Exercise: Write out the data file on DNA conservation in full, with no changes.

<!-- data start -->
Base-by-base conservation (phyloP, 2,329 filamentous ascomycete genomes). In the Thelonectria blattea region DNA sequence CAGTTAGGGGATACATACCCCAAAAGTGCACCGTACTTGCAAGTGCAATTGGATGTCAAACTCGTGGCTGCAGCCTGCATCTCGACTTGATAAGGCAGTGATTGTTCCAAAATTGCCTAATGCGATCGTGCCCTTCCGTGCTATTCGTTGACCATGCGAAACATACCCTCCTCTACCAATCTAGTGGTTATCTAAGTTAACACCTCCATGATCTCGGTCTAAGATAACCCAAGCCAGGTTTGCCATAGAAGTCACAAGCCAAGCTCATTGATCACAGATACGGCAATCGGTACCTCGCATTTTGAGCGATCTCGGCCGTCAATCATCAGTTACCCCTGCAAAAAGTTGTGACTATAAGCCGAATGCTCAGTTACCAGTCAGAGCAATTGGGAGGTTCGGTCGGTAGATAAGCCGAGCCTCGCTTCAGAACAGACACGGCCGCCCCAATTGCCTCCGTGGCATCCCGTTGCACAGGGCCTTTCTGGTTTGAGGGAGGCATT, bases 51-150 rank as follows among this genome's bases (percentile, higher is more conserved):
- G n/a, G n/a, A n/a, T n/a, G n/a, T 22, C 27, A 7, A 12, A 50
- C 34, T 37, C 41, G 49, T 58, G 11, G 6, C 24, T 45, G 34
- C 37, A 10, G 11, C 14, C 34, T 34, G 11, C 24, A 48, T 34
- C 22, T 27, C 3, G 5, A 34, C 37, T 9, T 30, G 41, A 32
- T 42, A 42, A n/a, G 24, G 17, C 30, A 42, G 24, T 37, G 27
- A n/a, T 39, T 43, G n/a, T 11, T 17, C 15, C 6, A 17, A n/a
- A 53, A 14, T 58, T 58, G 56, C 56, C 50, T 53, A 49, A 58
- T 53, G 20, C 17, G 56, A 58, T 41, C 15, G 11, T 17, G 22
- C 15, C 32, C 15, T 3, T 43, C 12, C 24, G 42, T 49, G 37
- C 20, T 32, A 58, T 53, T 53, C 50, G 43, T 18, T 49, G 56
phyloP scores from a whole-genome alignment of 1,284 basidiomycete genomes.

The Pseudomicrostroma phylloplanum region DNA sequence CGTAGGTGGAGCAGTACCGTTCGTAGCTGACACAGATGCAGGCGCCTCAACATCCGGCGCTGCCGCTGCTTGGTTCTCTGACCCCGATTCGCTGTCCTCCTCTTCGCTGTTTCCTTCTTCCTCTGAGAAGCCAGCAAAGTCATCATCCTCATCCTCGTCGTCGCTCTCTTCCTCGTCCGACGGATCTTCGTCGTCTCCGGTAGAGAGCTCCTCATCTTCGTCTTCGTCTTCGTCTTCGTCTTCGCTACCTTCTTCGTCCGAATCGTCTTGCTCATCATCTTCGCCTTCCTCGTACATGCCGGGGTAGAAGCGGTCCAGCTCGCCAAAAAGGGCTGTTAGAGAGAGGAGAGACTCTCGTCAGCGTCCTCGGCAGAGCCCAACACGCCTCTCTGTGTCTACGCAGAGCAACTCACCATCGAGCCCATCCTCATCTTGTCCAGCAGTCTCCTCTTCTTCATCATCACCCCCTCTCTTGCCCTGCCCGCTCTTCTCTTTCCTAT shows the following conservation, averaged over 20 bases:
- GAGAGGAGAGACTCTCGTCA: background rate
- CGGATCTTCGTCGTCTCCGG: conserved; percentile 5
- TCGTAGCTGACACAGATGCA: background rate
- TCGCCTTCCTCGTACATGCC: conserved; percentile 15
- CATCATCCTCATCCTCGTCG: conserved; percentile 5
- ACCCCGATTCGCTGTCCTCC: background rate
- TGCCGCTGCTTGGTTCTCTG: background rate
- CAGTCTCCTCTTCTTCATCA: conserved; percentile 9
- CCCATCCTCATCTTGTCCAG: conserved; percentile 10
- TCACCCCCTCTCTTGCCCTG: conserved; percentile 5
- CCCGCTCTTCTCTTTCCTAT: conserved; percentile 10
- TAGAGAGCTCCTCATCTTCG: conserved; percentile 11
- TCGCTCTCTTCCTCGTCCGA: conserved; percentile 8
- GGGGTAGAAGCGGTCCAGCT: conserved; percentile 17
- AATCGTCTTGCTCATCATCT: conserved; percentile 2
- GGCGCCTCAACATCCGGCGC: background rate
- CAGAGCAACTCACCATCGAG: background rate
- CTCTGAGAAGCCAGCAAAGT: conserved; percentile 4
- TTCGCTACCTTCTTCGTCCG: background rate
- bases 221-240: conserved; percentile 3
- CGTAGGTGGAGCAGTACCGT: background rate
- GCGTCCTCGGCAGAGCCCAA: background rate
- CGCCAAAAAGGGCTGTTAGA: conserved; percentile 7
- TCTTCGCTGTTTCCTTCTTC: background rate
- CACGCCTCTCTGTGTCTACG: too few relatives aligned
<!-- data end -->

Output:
Base-by-base conservation (phyloP, 2,329 filamentous ascomycete genomes). In the Thelonectria blattea region DNA sequence CAGTTAGGGGATACATACCCCAAAAGTGCACCGTACTTGCAAGTGCAATTGGATGTCAAACTCGTGGCTGCAGCCTGCATCTCGACTTGATAAGGCAGTGATTGTTCCAAAATTGCCTAATGCGATCGTGCCCTTCCGTGCTATTCGTTGACCATGCGAAACATACCCTCCTCTACCAATCTAGTGGTTATCTAAGTTAACACCTCCATGATCTCGGTCTAAGATAACCCAAGCCAGGTTTGCCATAGAAGTCACAAGCCAAGCTCATTGATCACAGATACGGCAATCGGTACCTCGCATTTTGAGCGATCTCGGCCGTCAATCATCAGTTACCCCTGCAAAAAGTTGTGACTATAAGCCGAATGCTCAGTTACCAGTCAGAGCAATTGGGAGGTTCGGTCGGTAGATAAGCCGAGCCTCGCTTCAGAACAGACACGGCCGCCCCAATTGCCTCCGTGGCATCCCGTTGCACAGGGCCTTTCTGGTTTGAGGGAGGCATT, bases 51-150 rank as follows among this genome's bases (percentile, higher is more conserved):
- G n/a, G n/a, A n/a, T n/a, G n/a, T 22, C 27, A 7, A 12, A 50
- C 34, T 37, C 41, G 49, T 58, G 11, G 6, C 24, T 45, G 34
- C 37, A 10, G 11, C 14, C 34, T 34, G 11, C 24, A 48, T 34
- C 22, T 27, C 3, G 5, A 34, C 37, T 9, T 30, G 41, A 32
- T 42, A 42, A n/a, G 24, G 17, C 30, A 42, G 24, T 37, G 27
- A n/a, T 39, T 43, G n/a, T 11, T 17, C 15, C 6, A 17, A n/a
- A 53, A 14, T 58, T 58, G 56, C 56, C 50, T 53, A 49, A 58
- T 53, G 20, C 17, G 56, A 58, T 41, C 15, G 11, T 17, G 22
- C 15, C 32, C 15, T 3, T 43, C 12, C 24, G 42, T 49, G 37
- C 20, T 32, A 58, T 53, T 53, C 50, G 43, T 18, T 49, G 56
phyloP scores from a whole-genome alignment of 1,284 basidiomycete genomes.

The Pseudomicrostroma phylloplanum region DNA sequence CGTAGGTGGAGCAGTACCGTTCGTAGCTGACACAGATGCAGGCGCCTCAACATCCGGCGCTGCCGCTGCTTGGTTCTCTGACCCCGATTCGCTGTCCTCCTCTTCGCTGTTTCCTTCTTCCTCTGAGAAGCCAGCAAAGTCATCATCCTCATCCTCGTCGTCGCTCTCTTCCTCGTCCGACGGATCTTCGTCGTCTCCGGTAGAGAGCTCCTCATCTTCGTCTTCGTCTTCGTCTTCGTCTTCGCTACCTTCTTCGTCCGAATCGTCTTGCTCATCATCTTCGCCTTCCTCGTACATGCCGGGGTAGAAGCGGTCCAGCTCGCCAAAAAGGGCTGTTAGAGAGAGGAGAGACTCTCGTCAGCGTCCTCGGCAGAGCCCAACACGCCTCTCTGTGTCTACGCAGAGCAACTCACCATCGAGCCCATCCTCATCTTGTCCAGCAGTCTCCTCTTCTTCATCATCACCCCCTCTCTTGCCCTGCCCGCTCTTCTCTTTCCTAT shows the following conservation, averaged over 20 bases:
- GAGAGGAGAGACTCTCGTCA: background rate
- CGGATCTTCGTCGTCTCCGG: conserved; percentile 5
- TCGTAGCTGACACAGATGCA: background rate
- TCGCCTTCCTCGTACATGCC: conserved; percentile 15
- CATCATCCTCATCCTCGTCG: conserved; percentile 5
- ACCCCGATTCGCTGTCCTCC: background rate
- TGCCGCTGCTTGGTTCTCTG: background rate
- CAGTCTCCTCTTCTTCATCA: conserved; percentile 9
- CCCATCCTCATCTTGTCCAG: conserved; percentile 10
- TCACCCCCTCTCTTGCCCTG: conserved; percentile 5
- CCCGCTCTTCTCTTTCCTAT: conserved; percentile 10
- TAGAGAGCTCCTCATCTTCG: conserved; percentile 11
- TCGCTCTCTTCCTCGTCCGA: conserved; percentile 8
- GGGGTAGAAGCGGTCCAGCT: conserved; percentile 17
- AATCGTCTTGCTCATCATCT: conserved; percentile 2
- GGCGCCTCAACATCCGGCGC: background rate
- CAGAGCAACTCACCATCGAG: background rate
- CTCTGAGAAGCCAGCAAAGT: conserved; percentile 4
- TTCGCTACCTTCTTCGTCCG: background rate
- bases 221-240: conserved; percentile 3
- CGTAGGTGGAGCAGTACCGT: background rate
- GCGTCCTCGGCAGAGCCCAA: background rate
- CGCCAAAAAGGGCTGTTAGA: conserved; percentile 7
- TCTTCGCTGTTTCCTTCTTC: background rate
- CACGCCTCTCTGTGTCTACG: too few relatives aligned